New York City mayor Eric Adams will soon release his executive budget for fiscal year 2024. The document that Adams will unveil has been shaped by months of city council hearings and will anchor negotiations ahead of the July 1 final budget deadline. The stakes are high, not only for this year but also for Gotham’s fiscal future. In a new Manhattan Institute report, scholars break down the budgetary challenges facing important municipal departments and identify cost-saving policies for each.

The economic tailwinds of the last decade boosted New York City’s budget by nearly $30 billion, but economic conditions have changed, and the city comptroller’s office predicts budget gaps of $7.1 billion in FY 2025 and $10.2 billion the following year. Driving this uncertainty are issues like rising public-employee health-care costs, the ongoing migrant crisis, and vanishing pandemic relief funding. Adams no longer expects the Biden administration to pick up a third of the city’s migrant-related expenses, meaning the city will be on the hook for a larger share. Yet the city council has pushed back against cuts to social-services spending, with the progressive caucus decrying Adams’s supposed austerity.

State law limits the mayor and city council’s ability to modify aspects of city spending. The state’s unusually burdensome Medicaid cost-sharing arrangement requires counties to pay a combined $7.6 billion—more than all other local governments in the U.S. combined—with about $5.4 billion coming from the city. And the funding the city receives from the state fluctuates with Albany’s annual budgets, which often obligate the city to raise expenditures. Governor Kathy Hochul’s FY 2024 executive budget, for example, calls for New York City to pay an extra $500 million to make up for shortfalls in the Metropolitan Transportation Authority’s farebox revenue. State law pertaining to public contracts also raises capital construction costs and, consequently, the city’s annual debt service.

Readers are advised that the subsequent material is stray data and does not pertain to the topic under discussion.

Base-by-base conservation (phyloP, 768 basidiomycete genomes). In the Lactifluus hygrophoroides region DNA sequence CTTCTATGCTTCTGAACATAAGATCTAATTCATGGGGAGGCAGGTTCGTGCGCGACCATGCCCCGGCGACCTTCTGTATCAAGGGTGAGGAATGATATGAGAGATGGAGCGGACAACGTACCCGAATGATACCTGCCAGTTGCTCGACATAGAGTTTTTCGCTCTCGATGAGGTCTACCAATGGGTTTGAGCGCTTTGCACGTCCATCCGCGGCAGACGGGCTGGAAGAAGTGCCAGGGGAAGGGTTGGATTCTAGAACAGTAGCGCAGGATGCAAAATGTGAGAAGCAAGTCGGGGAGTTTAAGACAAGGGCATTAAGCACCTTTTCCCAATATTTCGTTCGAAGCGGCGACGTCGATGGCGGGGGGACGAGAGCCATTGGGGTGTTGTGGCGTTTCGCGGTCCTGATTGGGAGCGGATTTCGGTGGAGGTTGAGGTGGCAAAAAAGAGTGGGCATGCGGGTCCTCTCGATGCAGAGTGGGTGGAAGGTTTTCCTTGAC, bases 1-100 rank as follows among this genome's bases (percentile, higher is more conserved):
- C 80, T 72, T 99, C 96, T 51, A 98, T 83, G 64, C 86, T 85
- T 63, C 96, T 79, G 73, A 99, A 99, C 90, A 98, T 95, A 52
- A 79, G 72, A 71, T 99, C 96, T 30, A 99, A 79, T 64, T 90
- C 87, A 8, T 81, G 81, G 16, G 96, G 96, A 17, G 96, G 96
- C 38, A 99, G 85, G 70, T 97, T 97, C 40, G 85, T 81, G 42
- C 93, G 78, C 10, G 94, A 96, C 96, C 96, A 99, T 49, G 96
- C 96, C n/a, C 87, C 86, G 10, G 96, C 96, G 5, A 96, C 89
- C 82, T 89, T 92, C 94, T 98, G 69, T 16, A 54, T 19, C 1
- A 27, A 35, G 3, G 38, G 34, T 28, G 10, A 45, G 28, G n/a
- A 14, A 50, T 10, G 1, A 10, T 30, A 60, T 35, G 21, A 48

One of Adams’s biggest challenges is weaning the city off temporary federal pandemic funding used to support recurring programs like pre-kindergarten for three-year-olds, mental-health aid, and more. Spending time-limited funding on continuous costs enables incumbents to score short-term political gains but leaves the hard task of finding regular funding to future officeholders. It also sets unrealistic expectations for those who begin to rely on programs that may be unsustainable. In last year’s budget, Adams tried to spread out dwindling federal education relief over more years; in response, parents and teachers sued him, embroiling the city in a five-month legal battle.

Longstanding features of New York City government likewise impede the mayor’s flexibility to modify government processes and rein in expenses. Collective bargaining agreements (CBAs) with the city’s public-sector unions determine employees’ salary scales, pay raises, and work rules. For the vast majority of workers, the city pays the full premium of health insurance for individual and family coverage—even for those retiring before age 65—and thereafter picks up the full tab for Medicare Part B.

There are, however, several ways that the mayor can control costs unilaterally during this year’s budget negotiations, and beyond. First, he can establish a policy restricting the use of time-limited state and federal relief funds for recurring programs, which would reduce the possibility of future imbalances. And while a rainy-day fund set up two years ago enables the city to sock away excess funds during bountiful years to fill budget gaps during economic downturns, deposits to the fund are not required. Adams might heed the city comptroller’s previous recommendation to enact a mandatory savings policy.

For the CBAs that remain to be negotiated with public-sector unions, the mayor should negotiate tougher concessions on work rules, employee productivity, and accountability in exchange for pay raises. The city has not always dealt shrewdly with its unions. A recent deal with the police union, for instance, will help attract and retain well-qualified candidates to join the force by boosting pay for those on the job, but it does not stipulate greater accountability.

For large public-construction projects, Adams could establish a dedicated multiagency team that would see plans through, from start to finish. Instead of dealing with each agency individually, which too often leads to costly delays, contractors could work directly with a single team, which would have both the incentive and the authority to bypass ordinary agency processes and achieve project-related goals.

If New York City’s leaders refuse to find savings before July 1, balancing future budgets may prove far more painful. It doesn’t have to be.

Photo by Alexi Rosenfeld/Getty Images


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